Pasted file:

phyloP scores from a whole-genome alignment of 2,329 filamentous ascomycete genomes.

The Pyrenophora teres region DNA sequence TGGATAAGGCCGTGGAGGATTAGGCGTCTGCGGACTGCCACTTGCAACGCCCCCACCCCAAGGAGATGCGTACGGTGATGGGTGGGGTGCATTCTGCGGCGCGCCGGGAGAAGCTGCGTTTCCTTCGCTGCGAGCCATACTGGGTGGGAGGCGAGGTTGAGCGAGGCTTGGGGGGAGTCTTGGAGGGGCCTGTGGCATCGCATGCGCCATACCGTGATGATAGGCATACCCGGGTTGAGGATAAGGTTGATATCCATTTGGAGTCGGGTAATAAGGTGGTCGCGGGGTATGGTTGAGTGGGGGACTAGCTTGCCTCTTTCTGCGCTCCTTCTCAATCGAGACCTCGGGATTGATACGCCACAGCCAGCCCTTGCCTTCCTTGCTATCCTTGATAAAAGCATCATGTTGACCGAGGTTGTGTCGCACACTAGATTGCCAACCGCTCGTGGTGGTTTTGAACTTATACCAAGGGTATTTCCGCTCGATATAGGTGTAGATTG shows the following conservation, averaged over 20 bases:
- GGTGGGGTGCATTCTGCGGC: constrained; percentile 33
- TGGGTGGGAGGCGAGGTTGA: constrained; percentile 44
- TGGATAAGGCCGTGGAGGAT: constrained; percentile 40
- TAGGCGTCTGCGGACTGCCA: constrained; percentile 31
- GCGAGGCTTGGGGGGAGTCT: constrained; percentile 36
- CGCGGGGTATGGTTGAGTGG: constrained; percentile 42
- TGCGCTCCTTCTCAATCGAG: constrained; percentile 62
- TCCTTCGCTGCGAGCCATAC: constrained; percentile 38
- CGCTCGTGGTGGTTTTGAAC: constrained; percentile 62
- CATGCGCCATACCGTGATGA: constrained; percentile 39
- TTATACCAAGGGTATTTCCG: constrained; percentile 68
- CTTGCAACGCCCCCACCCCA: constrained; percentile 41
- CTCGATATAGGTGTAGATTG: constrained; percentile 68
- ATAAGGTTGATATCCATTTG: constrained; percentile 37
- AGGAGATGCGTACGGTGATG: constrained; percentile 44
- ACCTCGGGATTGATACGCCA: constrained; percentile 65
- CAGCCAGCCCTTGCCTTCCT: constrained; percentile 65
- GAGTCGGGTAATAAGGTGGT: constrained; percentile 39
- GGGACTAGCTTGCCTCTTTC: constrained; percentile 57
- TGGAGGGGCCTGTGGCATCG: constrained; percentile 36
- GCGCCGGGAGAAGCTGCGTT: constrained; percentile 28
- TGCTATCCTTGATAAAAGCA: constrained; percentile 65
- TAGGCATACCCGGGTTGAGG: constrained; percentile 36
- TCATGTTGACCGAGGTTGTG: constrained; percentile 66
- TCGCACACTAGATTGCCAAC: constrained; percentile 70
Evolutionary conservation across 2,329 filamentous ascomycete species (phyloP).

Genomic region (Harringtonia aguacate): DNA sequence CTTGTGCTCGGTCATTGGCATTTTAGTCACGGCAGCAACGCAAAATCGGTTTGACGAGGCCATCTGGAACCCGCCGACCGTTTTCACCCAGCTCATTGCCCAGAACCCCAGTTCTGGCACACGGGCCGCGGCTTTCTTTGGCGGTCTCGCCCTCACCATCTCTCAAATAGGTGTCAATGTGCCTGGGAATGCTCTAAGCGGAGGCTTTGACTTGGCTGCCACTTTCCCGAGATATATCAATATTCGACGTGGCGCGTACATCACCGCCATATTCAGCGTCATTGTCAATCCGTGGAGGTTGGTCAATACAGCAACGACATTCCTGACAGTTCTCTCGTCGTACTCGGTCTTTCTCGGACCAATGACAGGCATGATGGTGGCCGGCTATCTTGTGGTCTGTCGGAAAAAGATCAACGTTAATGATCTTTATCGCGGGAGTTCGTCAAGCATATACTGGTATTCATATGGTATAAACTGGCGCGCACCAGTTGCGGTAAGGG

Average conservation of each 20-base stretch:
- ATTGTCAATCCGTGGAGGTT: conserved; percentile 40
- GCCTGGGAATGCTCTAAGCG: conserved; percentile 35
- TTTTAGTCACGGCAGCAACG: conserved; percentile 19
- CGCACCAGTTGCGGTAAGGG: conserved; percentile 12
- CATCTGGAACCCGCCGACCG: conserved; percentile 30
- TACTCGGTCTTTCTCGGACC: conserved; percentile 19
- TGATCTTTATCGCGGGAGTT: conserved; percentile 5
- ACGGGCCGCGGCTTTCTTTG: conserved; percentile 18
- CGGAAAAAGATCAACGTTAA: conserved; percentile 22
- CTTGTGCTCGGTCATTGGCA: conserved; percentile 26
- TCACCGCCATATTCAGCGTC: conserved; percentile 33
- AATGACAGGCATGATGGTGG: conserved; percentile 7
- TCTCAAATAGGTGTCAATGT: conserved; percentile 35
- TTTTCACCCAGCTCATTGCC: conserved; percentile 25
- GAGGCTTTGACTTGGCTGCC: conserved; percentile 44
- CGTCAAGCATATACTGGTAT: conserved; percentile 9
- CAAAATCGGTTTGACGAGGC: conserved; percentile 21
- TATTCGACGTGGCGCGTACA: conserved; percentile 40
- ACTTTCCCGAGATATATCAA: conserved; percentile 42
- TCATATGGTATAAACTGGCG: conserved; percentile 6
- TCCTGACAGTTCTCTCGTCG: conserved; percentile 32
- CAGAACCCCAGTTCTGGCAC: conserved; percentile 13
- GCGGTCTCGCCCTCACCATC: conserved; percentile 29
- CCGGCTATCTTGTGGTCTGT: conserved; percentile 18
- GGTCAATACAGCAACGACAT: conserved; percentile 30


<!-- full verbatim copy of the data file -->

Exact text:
phyloP scores from a whole-genome alignment of 2,329 filamentous ascomycete genomes.

The Pyrenophora teres region DNA sequence TGGATAAGGCCGTGGAGGATTAGGCGTCTGCGGACTGCCACTTGCAACGCCCCCACCCCAAGGAGATGCGTACGGTGATGGGTGGGGTGCATTCTGCGGCGCGCCGGGAGAAGCTGCGTTTCCTTCGCTGCGAGCCATACTGGGTGGGAGGCGAGGTTGAGCGAGGCTTGGGGGGAGTCTTGGAGGGGCCTGTGGCATCGCATGCGCCATACCGTGATGATAGGCATACCCGGGTTGAGGATAAGGTTGATATCCATTTGGAGTCGGGTAATAAGGTGGTCGCGGGGTATGGTTGAGTGGGGGACTAGCTTGCCTCTTTCTGCGCTCCTTCTCAATCGAGACCTCGGGATTGATACGCCACAGCCAGCCCTTGCCTTCCTTGCTATCCTTGATAAAAGCATCATGTTGACCGAGGTTGTGTCGCACACTAGATTGCCAACCGCTCGTGGTGGTTTTGAACTTATACCAAGGGTATTTCCGCTCGATATAGGTGTAGATTG shows the following conservation, averaged over 20 bases:
- GGTGGGGTGCATTCTGCGGC: constrained; percentile 33
- TGGGTGGGAGGCGAGGTTGA: constrained; percentile 44
- TGGATAAGGCCGTGGAGGAT: constrained; percentile 40
- TAGGCGTCTGCGGACTGCCA: constrained; percentile 31
- GCGAGGCTTGGGGGGAGTCT: constrained; percentile 36
- CGCGGGGTATGGTTGAGTGG: constrained; percentile 42
- TGCGCTCCTTCTCAATCGAG: constrained; percentile 62
- TCCTTCGCTGCGAGCCATAC: constrained; percentile 38
- CGCTCGTGGTGGTTTTGAAC: constrained; percentile 62
- CATGCGCCATACCGTGATGA: constrained; percentile 39
- TTATACCAAGGGTATTTCCG: constrained; percentile 68
- CTTGCAACGCCCCCACCCCA: constrained; percentile 41
- CTCGATATAGGTGTAGATTG: constrained; percentile 68
- ATAAGGTTGATATCCATTTG: constrained; percentile 37
- AGGAGATGCGTACGGTGATG: constrained; percentile 44
- ACCTCGGGATTGATACGCCA: constrained; percentile 65
- CAGCCAGCCCTTGCCTTCCT: constrained; percentile 65
- GAGTCGGGTAATAAGGTGGT: constrained; percentile 39
- GGGACTAGCTTGCCTCTTTC: constrained; percentile 57
- TGGAGGGGCCTGTGGCATCG: constrained; percentile 36
- GCGCCGGGAGAAGCTGCGTT: constrained; percentile 28
- TGCTATCCTTGATAAAAGCA: constrained; percentile 65
- TAGGCATACCCGGGTTGAGG: constrained; percentile 36
- TCATGTTGACCGAGGTTGTG: constrained; percentile 66
- TCGCACACTAGATTGCCAAC: constrained; percentile 70
Evolutionary conservation across 2,329 filamentous ascomycete species (phyloP).

Genomic region (Harringtonia aguacate): DNA sequence CTTGTGCTCGGTCATTGGCATTTTAGTCACGGCAGCAACGCAAAATCGGTTTGACGAGGCCATCTGGAACCCGCCGACCGTTTTCACCCAGCTCATTGCCCAGAACCCCAGTTCTGGCACACGGGCCGCGGCTTTCTTTGGCGGTCTCGCCCTCACCATCTCTCAAATAGGTGTCAATGTGCCTGGGAATGCTCTAAGCGGAGGCTTTGACTTGGCTGCCACTTTCCCGAGATATATCAATATTCGACGTGGCGCGTACATCACCGCCATATTCAGCGTCATTGTCAATCCGTGGAGGTTGGTCAATACAGCAACGACATTCCTGACAGTTCTCTCGTCGTACTCGGTCTTTCTCGGACCAATGACAGGCATGATGGTGGCCGGCTATCTTGTGGTCTGTCGGAAAAAGATCAACGTTAATGATCTTTATCGCGGGAGTTCGTCAAGCATATACTGGTATTCATATGGTATAAACTGGCGCGCACCAGTTGCGGTAAGGG

Average conservation of each 20-base stretch:
- ATTGTCAATCCGTGGAGGTT: conserved; percentile 40
- GCCTGGGAATGCTCTAAGCG: conserved; percentile 35
- TTTTAGTCACGGCAGCAACG: conserved; percentile 19
- CGCACCAGTTGCGGTAAGGG: conserved; percentile 12
- CATCTGGAACCCGCCGACCG: conserved; percentile 30
- TACTCGGTCTTTCTCGGACC: conserved; percentile 19
- TGATCTTTATCGCGGGAGTT: conserved; percentile 5
- ACGGGCCGCGGCTTTCTTTG: conserved; percentile 18
- CGGAAAAAGATCAACGTTAA: conserved; percentile 22
- CTTGTGCTCGGTCATTGGCA: conserved; percentile 26
- TCACCGCCATATTCAGCGTC: conserved; percentile 33
- AATGACAGGCATGATGGTGG: conserved; percentile 7
- TCTCAAATAGGTGTCAATGT: conserved; percentile 35
- TTTTCACCCAGCTCATTGCC: conserved; percentile 25
- GAGGCTTTGACTTGGCTGCC: conserved; percentile 44
- CGTCAAGCATATACTGGTAT: conserved; percentile 9
- CAAAATCGGTTTGACGAGGC: conserved; percentile 21
- TATTCGACGTGGCGCGTACA: conserved; percentile 40
- ACTTTCCCGAGATATATCAA: conserved; percentile 42
- TCATATGGTATAAACTGGCG: conserved; percentile 6
- TCCTGACAGTTCTCTCGTCG: conserved; percentile 32
- CAGAACCCCAGTTCTGGCAC: conserved; percentile 13
- GCGGTCTCGCCCTCACCATC: conserved; percentile 29
- CCGGCTATCTTGTGGTCTGT: conserved; percentile 18
- GGTCAATACAGCAACGACAT: conserved; percentile 30